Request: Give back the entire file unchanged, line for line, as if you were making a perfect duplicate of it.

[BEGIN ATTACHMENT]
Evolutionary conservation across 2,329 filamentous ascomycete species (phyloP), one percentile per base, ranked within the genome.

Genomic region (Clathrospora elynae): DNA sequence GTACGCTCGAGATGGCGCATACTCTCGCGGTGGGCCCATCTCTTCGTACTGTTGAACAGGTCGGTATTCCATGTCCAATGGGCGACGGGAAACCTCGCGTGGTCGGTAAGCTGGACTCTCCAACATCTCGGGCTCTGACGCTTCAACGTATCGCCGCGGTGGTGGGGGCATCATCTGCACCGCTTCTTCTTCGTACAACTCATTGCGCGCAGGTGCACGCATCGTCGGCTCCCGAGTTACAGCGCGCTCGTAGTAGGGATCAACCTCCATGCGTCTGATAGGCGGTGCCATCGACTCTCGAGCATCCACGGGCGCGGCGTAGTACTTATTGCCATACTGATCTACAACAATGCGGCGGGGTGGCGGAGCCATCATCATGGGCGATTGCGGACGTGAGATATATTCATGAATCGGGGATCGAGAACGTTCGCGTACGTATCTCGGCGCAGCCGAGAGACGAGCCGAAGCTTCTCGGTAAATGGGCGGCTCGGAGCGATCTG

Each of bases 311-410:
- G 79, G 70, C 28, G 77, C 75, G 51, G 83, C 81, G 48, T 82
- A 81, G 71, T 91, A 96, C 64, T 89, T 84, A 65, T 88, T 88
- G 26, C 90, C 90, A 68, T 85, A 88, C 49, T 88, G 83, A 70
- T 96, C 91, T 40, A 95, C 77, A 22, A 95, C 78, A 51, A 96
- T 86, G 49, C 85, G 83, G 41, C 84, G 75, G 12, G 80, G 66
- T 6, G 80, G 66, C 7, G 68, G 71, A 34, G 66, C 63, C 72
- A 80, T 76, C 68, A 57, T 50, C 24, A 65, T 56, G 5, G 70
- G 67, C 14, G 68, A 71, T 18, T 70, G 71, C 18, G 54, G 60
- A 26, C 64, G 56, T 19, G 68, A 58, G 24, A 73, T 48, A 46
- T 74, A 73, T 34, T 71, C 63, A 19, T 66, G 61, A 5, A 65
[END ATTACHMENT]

Evolutionary conservation across 2,329 filamentous ascomycete species (phyloP), one percentile per base, ranked within the genome.

Genomic region (Clathrospora elynae): DNA sequence GTACGCTCGAGATGGCGCATACTCTCGCGGTGGGCCCATCTCTTCGTACTGTTGAACAGGTCGGTATTCCATGTCCAATGGGCGACGGGAAACCTCGCGTGGTCGGTAAGCTGGACTCTCCAACATCTCGGGCTCTGACGCTTCAACGTATCGCCGCGGTGGTGGGGGCATCATCTGCACCGCTTCTTCTTCGTACAACTCATTGCGCGCAGGTGCACGCATCGTCGGCTCCCGAGTTACAGCGCGCTCGTAGTAGGGATCAACCTCCATGCGTCTGATAGGCGGTGCCATCGACTCTCGAGCATCCACGGGCGCGGCGTAGTACTTATTGCCATACTGATCTACAACAATGCGGCGGGGTGGCGGAGCCATCATCATGGGCGATTGCGGACGTGAGATATATTCATGAATCGGGGATCGAGAACGTTCGCGTACGTATCTCGGCGCAGCCGAGAGACGAGCCGAAGCTTCTCGGTAAATGGGCGGCTCGGAGCGATCTG

Each of bases 311-410:
- G 79, G 70, C 28, G 77, C 75, G 51, G 83, C 81, G 48, T 82
- A 81, G 71, T 91, A 96, C 64, T 89, T 84, A 65, T 88, T 88
- G 26, C 90, C 90, A 68, T 85, A 88, C 49, T 88, G 83, A 70
- T 96, C 91, T 40, A 95, C 77, A 22, A 95, C 78, A 51, A 96
- T 86, G 49, C 85, G 83, G 41, C 84, G 75, G 12, G 80, G 66
- T 6, G 80, G 66, C 7, G 68, G 71, A 34, G 66, C 63, C 72
- A 80, T 76, C 68, A 57, T 50, C 24, A 65, T 56, G 5, G 70
- G 67, C 14, G 68, A 71, T 18, T 70, G 71, C 18, G 54, G 60
- A 26, C 64, G 56, T 19, G 68, A 58, G 24, A 73, T 48, A 46
- T 74, A 73, T 34, T 71, C 63, A 19, T 66, G 61, A 5, A 65